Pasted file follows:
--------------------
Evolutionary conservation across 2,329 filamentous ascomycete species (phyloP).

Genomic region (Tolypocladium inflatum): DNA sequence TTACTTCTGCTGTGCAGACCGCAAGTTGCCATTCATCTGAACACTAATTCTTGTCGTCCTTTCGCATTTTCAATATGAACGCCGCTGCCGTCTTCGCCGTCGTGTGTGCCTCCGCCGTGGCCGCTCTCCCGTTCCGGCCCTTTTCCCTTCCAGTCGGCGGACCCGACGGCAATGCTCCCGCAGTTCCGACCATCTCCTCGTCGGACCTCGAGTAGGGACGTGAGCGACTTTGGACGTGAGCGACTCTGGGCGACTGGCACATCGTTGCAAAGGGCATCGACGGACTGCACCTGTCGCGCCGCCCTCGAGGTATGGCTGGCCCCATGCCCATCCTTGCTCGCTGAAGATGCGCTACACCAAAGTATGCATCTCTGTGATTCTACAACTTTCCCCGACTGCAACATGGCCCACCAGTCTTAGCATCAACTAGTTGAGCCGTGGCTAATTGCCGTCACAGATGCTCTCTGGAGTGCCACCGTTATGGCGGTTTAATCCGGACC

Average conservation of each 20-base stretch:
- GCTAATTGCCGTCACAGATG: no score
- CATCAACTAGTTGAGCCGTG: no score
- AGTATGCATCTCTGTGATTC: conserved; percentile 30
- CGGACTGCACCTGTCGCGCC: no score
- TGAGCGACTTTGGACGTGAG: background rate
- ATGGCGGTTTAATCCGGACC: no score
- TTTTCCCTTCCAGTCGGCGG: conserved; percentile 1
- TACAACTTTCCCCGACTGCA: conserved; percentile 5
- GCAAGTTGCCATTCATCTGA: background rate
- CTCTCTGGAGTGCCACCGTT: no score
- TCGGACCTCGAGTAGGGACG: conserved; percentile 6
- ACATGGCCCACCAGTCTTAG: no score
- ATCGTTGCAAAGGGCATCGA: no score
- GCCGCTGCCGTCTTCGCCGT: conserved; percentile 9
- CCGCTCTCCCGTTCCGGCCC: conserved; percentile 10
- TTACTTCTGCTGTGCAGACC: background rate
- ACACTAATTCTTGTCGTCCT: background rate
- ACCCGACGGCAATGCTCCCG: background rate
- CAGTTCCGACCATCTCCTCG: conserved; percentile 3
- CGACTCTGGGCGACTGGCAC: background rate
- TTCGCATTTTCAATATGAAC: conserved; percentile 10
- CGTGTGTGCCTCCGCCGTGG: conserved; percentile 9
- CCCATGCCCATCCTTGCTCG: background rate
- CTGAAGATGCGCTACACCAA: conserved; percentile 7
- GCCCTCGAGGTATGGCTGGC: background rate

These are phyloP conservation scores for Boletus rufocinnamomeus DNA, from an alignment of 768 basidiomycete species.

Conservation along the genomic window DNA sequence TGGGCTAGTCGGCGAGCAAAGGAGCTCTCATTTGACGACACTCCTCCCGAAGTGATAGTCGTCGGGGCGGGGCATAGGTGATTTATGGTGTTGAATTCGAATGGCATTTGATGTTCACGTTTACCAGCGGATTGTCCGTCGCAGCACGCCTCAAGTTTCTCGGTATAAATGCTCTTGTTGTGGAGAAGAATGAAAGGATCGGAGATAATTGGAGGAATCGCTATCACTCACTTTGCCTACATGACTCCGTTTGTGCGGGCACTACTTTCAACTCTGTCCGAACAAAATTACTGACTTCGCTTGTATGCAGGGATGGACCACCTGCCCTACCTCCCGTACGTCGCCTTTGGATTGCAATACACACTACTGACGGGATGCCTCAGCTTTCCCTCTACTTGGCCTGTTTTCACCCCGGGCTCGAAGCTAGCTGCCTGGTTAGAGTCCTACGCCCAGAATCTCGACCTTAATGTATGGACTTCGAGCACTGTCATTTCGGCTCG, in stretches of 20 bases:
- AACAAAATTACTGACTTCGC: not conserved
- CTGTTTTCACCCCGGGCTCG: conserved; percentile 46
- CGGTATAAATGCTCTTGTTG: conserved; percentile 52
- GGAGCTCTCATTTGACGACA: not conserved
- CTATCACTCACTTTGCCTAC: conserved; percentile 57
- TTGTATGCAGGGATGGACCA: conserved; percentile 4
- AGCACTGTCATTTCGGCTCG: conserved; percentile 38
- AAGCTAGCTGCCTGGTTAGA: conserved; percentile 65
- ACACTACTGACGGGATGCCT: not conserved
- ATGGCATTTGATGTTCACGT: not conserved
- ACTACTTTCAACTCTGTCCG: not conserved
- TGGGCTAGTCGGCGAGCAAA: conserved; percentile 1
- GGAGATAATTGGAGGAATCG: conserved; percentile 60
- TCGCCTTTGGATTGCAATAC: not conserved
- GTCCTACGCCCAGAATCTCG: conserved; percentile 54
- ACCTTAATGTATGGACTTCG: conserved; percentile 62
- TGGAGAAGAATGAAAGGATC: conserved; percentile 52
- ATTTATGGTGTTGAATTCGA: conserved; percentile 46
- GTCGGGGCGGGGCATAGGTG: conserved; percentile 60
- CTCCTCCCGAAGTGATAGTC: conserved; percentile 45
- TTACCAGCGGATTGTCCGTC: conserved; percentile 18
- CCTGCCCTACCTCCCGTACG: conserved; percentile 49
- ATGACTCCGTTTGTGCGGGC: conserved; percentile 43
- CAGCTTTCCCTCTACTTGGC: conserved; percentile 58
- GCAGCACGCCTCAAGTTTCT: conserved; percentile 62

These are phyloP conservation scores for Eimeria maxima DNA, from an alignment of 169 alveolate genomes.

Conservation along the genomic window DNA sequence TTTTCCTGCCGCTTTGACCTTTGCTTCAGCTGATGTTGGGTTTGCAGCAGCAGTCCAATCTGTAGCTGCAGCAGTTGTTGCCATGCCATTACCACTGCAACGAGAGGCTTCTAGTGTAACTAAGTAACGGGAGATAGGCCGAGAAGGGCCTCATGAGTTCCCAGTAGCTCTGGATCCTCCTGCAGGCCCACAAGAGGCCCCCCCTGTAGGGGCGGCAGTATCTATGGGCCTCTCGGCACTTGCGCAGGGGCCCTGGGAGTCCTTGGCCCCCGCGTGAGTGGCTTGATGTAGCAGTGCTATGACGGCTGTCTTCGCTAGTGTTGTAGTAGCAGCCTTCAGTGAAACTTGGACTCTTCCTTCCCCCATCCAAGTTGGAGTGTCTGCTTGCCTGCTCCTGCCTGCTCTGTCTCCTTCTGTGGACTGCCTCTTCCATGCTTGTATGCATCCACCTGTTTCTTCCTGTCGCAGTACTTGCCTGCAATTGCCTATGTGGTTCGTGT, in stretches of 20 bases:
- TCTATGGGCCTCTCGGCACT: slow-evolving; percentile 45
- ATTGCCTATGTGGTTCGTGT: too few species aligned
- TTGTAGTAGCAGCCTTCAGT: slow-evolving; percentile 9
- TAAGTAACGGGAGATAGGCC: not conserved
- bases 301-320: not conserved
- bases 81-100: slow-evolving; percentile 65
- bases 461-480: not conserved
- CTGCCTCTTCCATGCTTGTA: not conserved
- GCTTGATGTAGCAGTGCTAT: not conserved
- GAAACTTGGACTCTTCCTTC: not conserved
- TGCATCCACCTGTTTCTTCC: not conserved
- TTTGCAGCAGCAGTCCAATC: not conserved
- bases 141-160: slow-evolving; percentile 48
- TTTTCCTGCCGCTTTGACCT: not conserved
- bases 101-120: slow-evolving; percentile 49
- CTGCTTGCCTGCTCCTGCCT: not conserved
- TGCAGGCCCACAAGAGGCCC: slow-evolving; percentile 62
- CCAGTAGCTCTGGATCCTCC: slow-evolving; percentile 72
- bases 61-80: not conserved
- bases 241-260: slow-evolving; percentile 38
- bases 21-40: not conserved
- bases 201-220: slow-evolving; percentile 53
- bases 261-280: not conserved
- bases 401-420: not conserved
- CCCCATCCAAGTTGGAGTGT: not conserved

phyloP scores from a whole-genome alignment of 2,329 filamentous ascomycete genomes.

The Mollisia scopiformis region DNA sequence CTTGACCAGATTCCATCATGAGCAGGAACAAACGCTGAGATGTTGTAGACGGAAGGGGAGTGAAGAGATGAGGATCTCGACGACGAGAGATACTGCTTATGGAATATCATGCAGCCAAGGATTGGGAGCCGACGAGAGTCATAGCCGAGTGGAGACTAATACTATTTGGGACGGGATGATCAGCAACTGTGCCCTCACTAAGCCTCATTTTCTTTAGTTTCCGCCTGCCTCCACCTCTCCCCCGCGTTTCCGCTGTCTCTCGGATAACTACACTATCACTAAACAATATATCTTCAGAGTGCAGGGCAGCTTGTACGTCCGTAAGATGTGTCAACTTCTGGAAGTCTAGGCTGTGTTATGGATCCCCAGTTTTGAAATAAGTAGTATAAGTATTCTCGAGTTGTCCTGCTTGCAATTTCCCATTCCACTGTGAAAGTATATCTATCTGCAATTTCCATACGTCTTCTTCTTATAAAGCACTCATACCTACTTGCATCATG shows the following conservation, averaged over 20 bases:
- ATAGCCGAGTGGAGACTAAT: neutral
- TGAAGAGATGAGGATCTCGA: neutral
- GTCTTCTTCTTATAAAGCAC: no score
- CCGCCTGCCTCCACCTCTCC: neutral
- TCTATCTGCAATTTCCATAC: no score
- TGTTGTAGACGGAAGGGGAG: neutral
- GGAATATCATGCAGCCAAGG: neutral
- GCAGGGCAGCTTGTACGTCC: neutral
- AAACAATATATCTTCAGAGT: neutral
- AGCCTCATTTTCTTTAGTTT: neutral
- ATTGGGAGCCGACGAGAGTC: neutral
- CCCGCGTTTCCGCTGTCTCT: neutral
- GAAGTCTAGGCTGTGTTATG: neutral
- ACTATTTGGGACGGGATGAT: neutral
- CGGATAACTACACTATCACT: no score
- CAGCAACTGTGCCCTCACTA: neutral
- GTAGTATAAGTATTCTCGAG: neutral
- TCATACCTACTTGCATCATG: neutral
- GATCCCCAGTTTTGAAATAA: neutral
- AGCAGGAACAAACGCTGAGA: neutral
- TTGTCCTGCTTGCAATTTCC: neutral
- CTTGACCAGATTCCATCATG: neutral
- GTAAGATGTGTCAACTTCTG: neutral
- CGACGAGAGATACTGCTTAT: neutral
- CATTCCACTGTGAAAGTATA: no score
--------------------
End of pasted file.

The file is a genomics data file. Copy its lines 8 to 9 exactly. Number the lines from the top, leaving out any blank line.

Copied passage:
- TGAGCGACTTTGGACGTGAG: background rate
- ATGGCGGTTTAATCCGGACC: no score